At the first ACAP conference I attended, I learned about the unique style of teaching that essentially models analytic methods.  Because this model is based on emotions and feelings, it was inherently satisfying to be at the conference and in workshops.  I could hardly wait to start my first official class.  While this type of training does not follow a mainstream educational pedagogy, for me it was educational and effective.  Class readings were related to the topic and the syllabus reflected a certain frame but the actual time in class was spent in whatever meandering free associations that a group of students could conjure.  Personal reflection in the form of class logs submitted to the instructor necessitated a recapture of the class in the mind of the student and with it, the associations to the readings.  Sometimes it seemed helter-skelter, but it worked.  Of course papers were required, and with those, a further opportunity for synthesis of knowledge and evolving emotional congruence.

My first classes were just over the phone with speaker phone technology but this was quickly eclipsed by video conferencing with better and better high speed and high resolution connections.  When I started I could only hear the class; by the time I graduated, I could see them and they could see me.  However even in the beginning and probably because of the skill of the analysts who were the instructors, I found a way to feel part of the class and felt like I had a presence and an impact.  Nowadays, if someone wanted to train as a modern psychoanalyst through ACAP it would be already in the video conferencing medium – see and be seen, just like real life.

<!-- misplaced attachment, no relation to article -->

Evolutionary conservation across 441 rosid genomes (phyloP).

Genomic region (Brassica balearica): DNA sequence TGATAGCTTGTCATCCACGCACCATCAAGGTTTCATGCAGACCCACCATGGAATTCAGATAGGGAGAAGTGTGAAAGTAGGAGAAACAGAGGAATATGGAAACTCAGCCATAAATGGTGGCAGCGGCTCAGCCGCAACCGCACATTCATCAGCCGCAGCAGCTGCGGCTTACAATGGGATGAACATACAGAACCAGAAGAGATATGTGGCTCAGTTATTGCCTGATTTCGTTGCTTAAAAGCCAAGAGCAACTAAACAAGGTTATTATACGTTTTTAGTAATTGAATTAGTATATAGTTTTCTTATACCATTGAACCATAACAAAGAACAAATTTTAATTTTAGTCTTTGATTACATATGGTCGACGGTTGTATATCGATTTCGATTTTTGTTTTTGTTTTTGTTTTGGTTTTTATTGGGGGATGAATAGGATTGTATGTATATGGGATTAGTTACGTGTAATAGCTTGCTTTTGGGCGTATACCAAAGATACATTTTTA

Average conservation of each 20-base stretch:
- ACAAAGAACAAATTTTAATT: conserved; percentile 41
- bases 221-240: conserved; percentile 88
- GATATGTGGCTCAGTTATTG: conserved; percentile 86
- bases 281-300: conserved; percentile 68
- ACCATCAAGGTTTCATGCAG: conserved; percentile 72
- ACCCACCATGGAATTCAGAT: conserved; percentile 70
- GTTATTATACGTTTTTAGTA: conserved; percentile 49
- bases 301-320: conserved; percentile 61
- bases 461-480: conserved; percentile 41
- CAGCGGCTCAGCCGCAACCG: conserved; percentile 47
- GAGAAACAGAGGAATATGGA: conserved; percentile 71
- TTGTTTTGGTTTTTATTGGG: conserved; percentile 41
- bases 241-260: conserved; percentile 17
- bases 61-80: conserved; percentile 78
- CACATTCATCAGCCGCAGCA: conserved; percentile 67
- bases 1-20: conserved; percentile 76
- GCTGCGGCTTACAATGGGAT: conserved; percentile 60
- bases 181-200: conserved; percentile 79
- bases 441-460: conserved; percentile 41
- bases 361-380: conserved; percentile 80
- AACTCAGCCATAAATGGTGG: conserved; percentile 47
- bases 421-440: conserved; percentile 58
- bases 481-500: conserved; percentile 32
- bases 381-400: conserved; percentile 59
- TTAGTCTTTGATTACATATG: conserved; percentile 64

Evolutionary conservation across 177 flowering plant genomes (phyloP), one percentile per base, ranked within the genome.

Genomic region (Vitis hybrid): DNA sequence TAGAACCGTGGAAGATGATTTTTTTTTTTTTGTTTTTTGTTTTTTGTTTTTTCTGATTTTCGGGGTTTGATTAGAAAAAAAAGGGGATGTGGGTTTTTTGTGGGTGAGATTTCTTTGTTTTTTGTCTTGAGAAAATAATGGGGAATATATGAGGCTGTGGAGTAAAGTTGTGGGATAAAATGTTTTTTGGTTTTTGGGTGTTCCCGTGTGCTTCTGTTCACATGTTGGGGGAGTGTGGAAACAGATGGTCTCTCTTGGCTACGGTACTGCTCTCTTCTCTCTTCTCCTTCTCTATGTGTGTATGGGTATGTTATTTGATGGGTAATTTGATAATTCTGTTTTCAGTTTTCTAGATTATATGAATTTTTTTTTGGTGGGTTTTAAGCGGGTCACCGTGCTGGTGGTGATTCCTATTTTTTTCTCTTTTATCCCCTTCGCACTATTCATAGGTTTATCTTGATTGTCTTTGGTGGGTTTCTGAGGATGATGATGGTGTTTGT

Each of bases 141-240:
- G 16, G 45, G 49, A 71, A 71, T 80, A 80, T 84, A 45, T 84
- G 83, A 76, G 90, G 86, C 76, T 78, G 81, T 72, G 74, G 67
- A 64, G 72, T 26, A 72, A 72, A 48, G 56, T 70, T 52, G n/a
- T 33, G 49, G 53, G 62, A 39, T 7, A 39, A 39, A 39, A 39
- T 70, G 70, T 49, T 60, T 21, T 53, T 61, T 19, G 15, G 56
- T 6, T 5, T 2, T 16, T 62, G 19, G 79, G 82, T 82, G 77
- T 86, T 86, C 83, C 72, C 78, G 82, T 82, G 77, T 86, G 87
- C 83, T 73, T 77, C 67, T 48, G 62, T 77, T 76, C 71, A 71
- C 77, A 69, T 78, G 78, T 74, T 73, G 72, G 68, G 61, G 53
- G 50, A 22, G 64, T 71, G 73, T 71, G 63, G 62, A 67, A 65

Besides the classes this training has two practicum components that had to be negotiated from a distance.  The first is an externship where a student learns to understand the concept of emotional communication with a chronically mentally ill patient.  The second practicum consists of working with several ambulatory patients under clinical supervision with two supervisors.  One of the patients becomes the subject of an extensive treatise that is the exploration of a clinical question around motivation and psychic structure.  I did it all successfully from nearly 3000 miles away!

I began psychoanalytic training and graduate work in psychology at the same time. While getting my masters’ degree in psychology, I became connected to a large mental health center that also had residential treatment.  The staff there were quite welcoming to have me come and spend several hours a week with some of their residents.  What a fantastic experience to apprehend the inner emotional state of people locked in their mind.  Once through that training and by then also becoming a licensed mental health counselor, I began a part-time private practice and began to meet with some patients that served as my clinical training patients.